But she also argued that it’s important that the public knows how the art they view is being funded. “It’s not surprising that an institution like City Gallery doesn’t mind getting funding from Fletcher’s and in a perfect world that wouldn’t happen, but I understand that that’s a very far off dream at this point.”
City Gallery director Elizabeth Caldwell confirmed that the Fletcher Trust Collection has lent the gallery work and donated $10,000 towards the publication of the catalogue. “The Fletcher Trust Collection is an independent charitable trust — a separate entity from Fletcher Building.” The Fletcher Trust did not respond to a request for comment.
Gina Matchitt is an artist and a City Gallery staff member who joined the protest on Thursday. Asked about her decision to protest in her workplace, she said the gallery already has a shaky record on exhibiting Māori art, both historical and contemporary, and she didn’t understand why it would give over so much space to a figure as controversial as Schoon. Concerned about the ways in which the gallery upholds Te Tiriti o Waitangi, she joined the protest in part to bring attention to the need for a Māori curatorial voice within the gallery, one that previously existed in the Curator of Māori and Pacific Art. The role has now been disestablished.
Caldwell said that the gallery had received input on the exhibition from prominent Māori artists Nathan Pohio and Gerard O’Regan, as well as from the rūnanga from Te Papaiouru marae in Rotorua, where a Schoon mural has been hanging for close to 30 years. But what about the lack of a Māori curator? “There is an assumption that art museums are generally evolving such positions,” she said, “but numbers don’t necessarily bear this out. In New Zealand art museums (there are about twenty), there have been only two substantial specialist positions. They are in the two biggest institutions — Te Papa and Auckland Art Gallery — both of which have substantial collections ranging from the historic to the contemporary, and large teams of specialist curators with separate portfolios. Compared to Auckland and Te Papa, City Gallery is tiny, with no collection, and an exclusive contemporary art focus.”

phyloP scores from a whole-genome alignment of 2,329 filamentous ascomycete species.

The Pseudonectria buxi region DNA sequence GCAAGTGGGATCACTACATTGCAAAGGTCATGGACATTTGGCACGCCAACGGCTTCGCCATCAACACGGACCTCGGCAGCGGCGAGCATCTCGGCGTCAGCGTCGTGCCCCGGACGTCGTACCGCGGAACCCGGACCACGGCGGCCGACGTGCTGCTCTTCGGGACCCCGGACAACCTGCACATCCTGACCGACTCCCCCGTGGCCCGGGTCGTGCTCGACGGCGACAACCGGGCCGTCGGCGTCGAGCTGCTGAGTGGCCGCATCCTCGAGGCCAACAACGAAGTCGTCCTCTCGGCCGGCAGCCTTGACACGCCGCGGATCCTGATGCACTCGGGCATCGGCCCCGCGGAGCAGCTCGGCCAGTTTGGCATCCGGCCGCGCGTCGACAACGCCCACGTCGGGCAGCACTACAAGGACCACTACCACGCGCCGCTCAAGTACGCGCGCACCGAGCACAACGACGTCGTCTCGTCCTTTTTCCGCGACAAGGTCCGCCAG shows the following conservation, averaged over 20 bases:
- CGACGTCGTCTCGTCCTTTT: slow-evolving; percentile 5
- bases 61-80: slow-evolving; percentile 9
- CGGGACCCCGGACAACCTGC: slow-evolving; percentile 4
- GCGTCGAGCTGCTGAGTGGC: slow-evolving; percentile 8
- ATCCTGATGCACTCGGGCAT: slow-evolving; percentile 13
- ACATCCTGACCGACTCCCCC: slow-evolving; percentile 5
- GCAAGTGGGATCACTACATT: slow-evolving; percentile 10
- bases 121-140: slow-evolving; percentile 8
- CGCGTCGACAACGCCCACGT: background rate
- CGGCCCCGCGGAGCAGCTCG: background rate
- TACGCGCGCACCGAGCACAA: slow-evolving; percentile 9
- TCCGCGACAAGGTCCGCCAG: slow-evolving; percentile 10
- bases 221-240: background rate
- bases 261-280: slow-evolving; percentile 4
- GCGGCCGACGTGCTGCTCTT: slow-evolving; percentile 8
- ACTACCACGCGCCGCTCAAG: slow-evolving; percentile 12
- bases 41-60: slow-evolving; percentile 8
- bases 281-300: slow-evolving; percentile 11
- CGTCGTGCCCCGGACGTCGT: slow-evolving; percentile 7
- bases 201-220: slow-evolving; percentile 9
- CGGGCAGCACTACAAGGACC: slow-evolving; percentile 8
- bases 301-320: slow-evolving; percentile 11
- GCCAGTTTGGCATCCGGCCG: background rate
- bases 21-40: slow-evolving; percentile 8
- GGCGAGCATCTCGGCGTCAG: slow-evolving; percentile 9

What Caldwell’s comments don’t acknowledge is the growing trend for similar sized galleries and museums to bring in outside Indigenous curators as needed, such as for this year’s Māori Moving Image: An Open Archive at the Dowse Art Museum in Lower Hutt and Christchurch Art Gallery Te Puna o Waiwhetū, and for the recent Edith Amituanai survey show at the Adam Art Gallery in Wellington.
So are Damian Skinner and Aaron Lister, both Pākehā, the best people to bring this exhibition to life? Asked about this, Lister pointed to Skinner’s “decades-long, highly nuanced work in the territory in and around Schoon and Māori art more broadly, which includes a masters thesis, a Phd, a huge research and publishing output.” For Lister, “there is nobody better equipped [than Skinner] to take on this critical thinking.” In a way, Skinner sees the heavy lifting as a specifically Pākehā problem. “A long time ago a friend said to me that she was sick of teaching Pākehā what was wrong with their way of thinking; she had stuff she wanted to do for herself and her people that were more important. Pākehā are your people, she said, so why don’t you take responsibility for them? That has stuck with me. I would call it decolonisation. Schoon is my problem.”
Skinner emphasised that both he and Lister were conscious of these challenges and made an effort to state and deal with them upfront. However if “visitors to the exhibition and readers of the catalogue conclude that we haven’t grappled with them very successfully” then that is a judgement he is willing to accept.
So how should we view Theo Schoon? According to Megan Tamati-Quennell, Te Papa’s curator of modern and contemporary Māori and Indigenous art, Schoon made a “contribution to the development of New Zealand modernism through his engagement with Māori art.
“He can be accused of appropriation; while he recognised the value of Māori art he approached it in a way that’s problematic today. These are really important conversations to have.”
Split Level View Finder: Theo Schoon and New Zealand Art is the first major exhibition of Theo Schoon work since 1982. The uproar over it is perhaps a good indication why.
Anna McAllister says the Schoon protestors will continue to have a presence within the exhibition and as many of the related public events as possible.